27 September 2016
That’s how I call them: MULTICULTURAL WORKSHOPS because when I see these lifeless, shut-down, shy bodies, the most powerful weapon I have, besides my smile, is Hip Hop.
Not a dance, not a music genre, but rather an artistic and social expression that historically originates from distress, among marginalized groups, with a strong desire for redemption – powerful, immediate, relevant, constantly transforming and developing, somehow promising a new status.
“Albert Murray calls the African American public dance a rytual of purification, affirmation, and celebration. It helps drive the blues away and provides to rich opportunities to symbolically challenge societal hierarchies by offering powers and freedom that are impossible in ordinary life. AT A DANCE, ANYONE WITH THE RIGHT MOVES MAY BECOME KING OR QUEEN OF THE FLOOR” Steppin’on the blues – J.Malone
They are MULTICULTURAL WORKSHOPS because I find myself starting a sentence in French, continuing in English, adding a couple of words in Djoulà, Wolof, Bambara…we count the steps together in Italian, when we’re sweating they teach me how to say “hot” in Kurdo… I describe a particular rhythm through body percussion and their eyes brighten up when they tell me about Attan, a traditional Afghan dance in which they clap their hands…
Simply, we share. Getting to know people. Smiles. New energies flow around. And a bit of hope, too.
Sure, I can’t help them get their VISA’s. I can’t teach them a trade.
But sometimes the staff confessed that some of them had never even smiled since the day of their arrival and that seeing them dancing and having fun looked like some kind of miracle. I can give them back their will to fight, to hope, to build something, because dance and music are an extremely powerful weapon.
“We shouldn’t refer to them as clandestini (illegal immigrants): it’s misleading, deceitful, we should reintroduce our good old word migranti (migrants). Because poverty is not the main and only reason behind their being on the move (…) There’s something else pushing them, a power that has always pushed young ones to move, to change, to dream – they are only looking for a new life, they want to dream and try” Esodo – D.Quirico
They are MULTICULTURAL WORKSHOPS because every class is a trip around the world: Ghana, Gambia, Mali, Guinea, Bangladesh, Pakistan, Afghanistan, Nigeria…but also Italy, France, the Netherlands, Germany because they’re really open to everyone, no matter their nationality or their age! Someone has arrived here recently putting everything on the line, someone has lived here for 30 years and still feels like a “foreigner”, someone never really left and someone keeps living elsewhere in their own mind.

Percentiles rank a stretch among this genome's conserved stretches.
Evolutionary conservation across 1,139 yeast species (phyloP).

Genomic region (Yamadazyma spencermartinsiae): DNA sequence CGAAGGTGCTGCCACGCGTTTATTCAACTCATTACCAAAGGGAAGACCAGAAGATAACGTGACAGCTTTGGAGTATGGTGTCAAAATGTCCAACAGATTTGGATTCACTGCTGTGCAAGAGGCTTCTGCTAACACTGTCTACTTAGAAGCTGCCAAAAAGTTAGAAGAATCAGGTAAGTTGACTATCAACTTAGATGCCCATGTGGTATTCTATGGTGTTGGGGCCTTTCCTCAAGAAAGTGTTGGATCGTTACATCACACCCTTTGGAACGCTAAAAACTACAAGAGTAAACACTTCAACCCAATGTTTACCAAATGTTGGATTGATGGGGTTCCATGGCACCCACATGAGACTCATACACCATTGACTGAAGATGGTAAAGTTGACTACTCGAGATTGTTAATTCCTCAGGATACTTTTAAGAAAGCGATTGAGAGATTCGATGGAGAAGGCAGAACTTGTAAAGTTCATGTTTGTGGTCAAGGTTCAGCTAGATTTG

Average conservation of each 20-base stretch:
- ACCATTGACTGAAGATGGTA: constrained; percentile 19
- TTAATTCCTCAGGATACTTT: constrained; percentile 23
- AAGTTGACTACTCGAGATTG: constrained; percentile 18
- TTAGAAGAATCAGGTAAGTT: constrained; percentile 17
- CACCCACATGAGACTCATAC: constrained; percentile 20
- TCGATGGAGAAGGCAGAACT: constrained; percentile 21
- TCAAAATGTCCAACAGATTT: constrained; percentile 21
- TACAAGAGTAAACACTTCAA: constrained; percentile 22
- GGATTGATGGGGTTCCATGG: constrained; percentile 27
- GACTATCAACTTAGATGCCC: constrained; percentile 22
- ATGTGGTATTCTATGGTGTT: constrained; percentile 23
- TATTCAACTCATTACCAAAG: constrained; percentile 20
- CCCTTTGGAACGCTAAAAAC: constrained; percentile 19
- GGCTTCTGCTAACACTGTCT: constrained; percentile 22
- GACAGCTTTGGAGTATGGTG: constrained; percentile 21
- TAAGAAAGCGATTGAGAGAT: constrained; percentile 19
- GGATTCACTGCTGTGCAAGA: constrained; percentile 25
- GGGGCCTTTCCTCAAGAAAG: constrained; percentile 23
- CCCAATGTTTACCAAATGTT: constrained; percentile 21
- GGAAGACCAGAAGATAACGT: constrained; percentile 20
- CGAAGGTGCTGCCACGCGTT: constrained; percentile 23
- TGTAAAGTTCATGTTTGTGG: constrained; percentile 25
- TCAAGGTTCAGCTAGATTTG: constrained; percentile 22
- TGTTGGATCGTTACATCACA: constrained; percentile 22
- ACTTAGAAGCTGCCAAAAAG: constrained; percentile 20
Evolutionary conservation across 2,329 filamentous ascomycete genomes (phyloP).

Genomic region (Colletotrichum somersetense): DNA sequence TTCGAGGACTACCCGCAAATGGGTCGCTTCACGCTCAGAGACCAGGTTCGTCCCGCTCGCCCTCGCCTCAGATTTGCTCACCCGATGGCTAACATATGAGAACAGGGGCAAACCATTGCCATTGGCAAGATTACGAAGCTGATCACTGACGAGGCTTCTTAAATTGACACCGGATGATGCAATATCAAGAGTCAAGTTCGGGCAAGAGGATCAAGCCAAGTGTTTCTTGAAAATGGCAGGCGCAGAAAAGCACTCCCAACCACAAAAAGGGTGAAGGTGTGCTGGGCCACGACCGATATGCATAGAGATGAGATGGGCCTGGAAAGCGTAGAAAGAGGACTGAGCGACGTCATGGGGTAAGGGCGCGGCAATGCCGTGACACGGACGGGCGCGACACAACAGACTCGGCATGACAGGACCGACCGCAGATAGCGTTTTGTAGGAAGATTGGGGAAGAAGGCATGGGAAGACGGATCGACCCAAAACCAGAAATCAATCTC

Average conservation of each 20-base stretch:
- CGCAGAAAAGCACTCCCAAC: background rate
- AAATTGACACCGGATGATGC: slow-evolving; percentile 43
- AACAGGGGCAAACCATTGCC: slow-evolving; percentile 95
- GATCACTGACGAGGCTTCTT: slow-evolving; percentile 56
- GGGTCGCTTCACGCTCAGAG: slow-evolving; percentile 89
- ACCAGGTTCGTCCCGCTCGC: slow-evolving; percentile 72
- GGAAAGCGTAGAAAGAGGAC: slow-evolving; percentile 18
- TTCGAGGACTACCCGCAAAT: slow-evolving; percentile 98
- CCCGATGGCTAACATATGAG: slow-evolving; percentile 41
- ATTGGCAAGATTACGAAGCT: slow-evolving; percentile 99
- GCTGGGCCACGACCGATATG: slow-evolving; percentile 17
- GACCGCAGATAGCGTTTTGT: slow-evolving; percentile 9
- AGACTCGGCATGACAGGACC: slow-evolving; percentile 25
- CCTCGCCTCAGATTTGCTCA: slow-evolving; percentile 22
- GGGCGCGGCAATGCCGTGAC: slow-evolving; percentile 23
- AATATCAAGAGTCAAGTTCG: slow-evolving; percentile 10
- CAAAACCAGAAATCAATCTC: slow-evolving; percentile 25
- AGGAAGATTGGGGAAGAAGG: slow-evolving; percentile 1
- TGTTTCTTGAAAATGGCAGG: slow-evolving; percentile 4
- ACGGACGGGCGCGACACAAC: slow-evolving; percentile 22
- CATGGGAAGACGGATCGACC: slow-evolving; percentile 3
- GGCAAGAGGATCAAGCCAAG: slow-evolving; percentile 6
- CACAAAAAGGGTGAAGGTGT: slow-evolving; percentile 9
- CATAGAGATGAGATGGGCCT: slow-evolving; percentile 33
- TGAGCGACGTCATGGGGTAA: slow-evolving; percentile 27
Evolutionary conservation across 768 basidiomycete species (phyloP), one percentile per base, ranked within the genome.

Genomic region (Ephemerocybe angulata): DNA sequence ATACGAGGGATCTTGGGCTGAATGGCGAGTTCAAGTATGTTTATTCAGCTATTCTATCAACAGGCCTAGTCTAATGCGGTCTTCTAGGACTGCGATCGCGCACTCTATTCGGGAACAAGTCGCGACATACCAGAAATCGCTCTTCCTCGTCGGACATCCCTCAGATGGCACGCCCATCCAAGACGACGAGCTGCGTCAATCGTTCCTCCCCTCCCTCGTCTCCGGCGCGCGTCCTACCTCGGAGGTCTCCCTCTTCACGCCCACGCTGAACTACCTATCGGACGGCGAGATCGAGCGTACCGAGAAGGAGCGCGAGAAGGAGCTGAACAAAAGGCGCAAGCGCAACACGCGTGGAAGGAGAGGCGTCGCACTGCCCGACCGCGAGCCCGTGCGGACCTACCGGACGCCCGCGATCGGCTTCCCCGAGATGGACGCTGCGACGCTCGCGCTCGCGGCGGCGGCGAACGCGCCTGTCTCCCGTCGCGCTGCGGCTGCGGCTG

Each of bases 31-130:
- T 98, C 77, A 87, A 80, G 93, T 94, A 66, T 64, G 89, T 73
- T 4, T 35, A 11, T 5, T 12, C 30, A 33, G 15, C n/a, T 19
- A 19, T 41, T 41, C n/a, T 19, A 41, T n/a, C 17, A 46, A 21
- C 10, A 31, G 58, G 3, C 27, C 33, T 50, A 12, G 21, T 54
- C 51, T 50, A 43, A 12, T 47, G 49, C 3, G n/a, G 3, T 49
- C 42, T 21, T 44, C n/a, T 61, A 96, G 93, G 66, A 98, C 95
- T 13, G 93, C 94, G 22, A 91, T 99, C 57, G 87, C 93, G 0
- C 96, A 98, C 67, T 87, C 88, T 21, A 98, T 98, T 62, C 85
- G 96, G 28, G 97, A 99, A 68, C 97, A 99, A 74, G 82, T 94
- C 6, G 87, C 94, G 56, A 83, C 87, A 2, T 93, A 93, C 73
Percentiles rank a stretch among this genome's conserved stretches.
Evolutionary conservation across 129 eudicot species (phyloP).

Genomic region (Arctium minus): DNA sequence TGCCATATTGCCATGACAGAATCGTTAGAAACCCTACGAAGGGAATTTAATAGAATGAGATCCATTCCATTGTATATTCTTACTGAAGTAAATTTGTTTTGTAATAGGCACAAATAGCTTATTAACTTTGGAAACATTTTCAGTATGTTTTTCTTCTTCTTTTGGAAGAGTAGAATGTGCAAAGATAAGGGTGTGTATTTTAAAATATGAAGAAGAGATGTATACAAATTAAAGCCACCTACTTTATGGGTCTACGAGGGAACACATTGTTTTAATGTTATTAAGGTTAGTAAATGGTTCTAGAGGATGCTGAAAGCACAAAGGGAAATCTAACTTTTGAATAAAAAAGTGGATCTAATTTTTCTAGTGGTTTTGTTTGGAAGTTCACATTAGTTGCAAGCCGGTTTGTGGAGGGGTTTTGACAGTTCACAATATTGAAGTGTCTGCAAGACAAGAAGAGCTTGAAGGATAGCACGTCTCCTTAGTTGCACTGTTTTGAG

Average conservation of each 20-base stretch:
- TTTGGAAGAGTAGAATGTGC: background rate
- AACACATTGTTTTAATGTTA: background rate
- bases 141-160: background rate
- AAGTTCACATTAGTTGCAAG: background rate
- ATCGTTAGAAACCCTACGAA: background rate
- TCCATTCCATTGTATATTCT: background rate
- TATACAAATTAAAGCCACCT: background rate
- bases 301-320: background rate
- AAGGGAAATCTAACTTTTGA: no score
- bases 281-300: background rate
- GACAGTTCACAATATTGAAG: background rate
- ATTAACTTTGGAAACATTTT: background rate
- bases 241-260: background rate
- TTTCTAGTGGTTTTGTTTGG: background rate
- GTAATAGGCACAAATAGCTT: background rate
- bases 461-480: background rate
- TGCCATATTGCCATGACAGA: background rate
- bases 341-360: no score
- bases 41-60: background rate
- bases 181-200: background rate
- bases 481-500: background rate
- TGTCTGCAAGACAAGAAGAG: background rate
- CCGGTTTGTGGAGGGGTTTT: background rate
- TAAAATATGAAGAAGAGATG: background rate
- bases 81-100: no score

“Citizens of a world in decline, wealth is the only thing we are anxious about, just like old peoples, collapsing civilizations. And we do not even realize that in our lukewarm cities, where we cultivate our artificial loneliness, there are already hives that buzz with noise and color, with plea and rage. The world of tomorrow.” Esodo – D. Quirico
During Hip Hop Jams, people usually end up doing Soul Train. A moment of celebration and aggregation with reference to a historic 60s-70s TV show that started many singers on their career (singers who would later make the history of Soul, Funk, Hip Hop, like James Brown, The Temptations, Kool & the Gang etc.) and that gave non-professional dancers the chance to have their 15 minutes of fame. A successful broadcast in a fertile period, when a milestone of social dance history was set.
I suggest we do a Soul Train also during these workshops. But when I explain to them where it comes from and why, I realize that their literal translation makes much more sense – it actually is a Treno di Anime (Train of Souls). They are here in transit, a journey that hasn’t come to an end yet. Pending fates. They set foot in a safe country, without war, but until the moment when they finally obtain a piece of paper they are hanging, enduring a nerve-racking wait, often with nothing to do, except waiting. I tell them that they have to find a way to dance down that aisle experimenting, doing their more personal and stylish move, to make the rest of the group want to imitate them, to be remembered, to inspire people and be an example for them. They brighten up, they know this practice very well, they have already done this throughout all of the journeys that, one stage after another, brought them here.
From now on, Soul Train has a whole new meaning to me. Beautiful and moving.
“The wait is the very essence of the illegal immigrants, their life spirit (…) The illegal immigrant is someone who waits. Not someone who is afraid, who prays, who dreams, who maybe lets anger build up inside them. They wait until they have reached the amount of money they need to pay for their journey, they wait for the mediator who will plan it, for the smuggler who offers the right price. They also wait for the ship that, hopefully, won’t sink, for the calm sea, for the moment when the human cargo is large enough for the journey to be profitable, for the captain who is known for being a master of tides and winds, the moment when policemen are less attentive than usual. They wait. One day, one week, one month. Their conception of present is complex, it is pulled back by their past and it reaches out towards the future. The wait is their second skin, they wear it, they wrap themselves in it, they use it to protect themselves. They are left hanging in a time where the hands of the old clock stopped permanently, they don’t matter anymore, but the new ones are still out of power, motionless. Waiting, without thinking, without predicting how it is going to work out, keeping their hopes down. – Esodo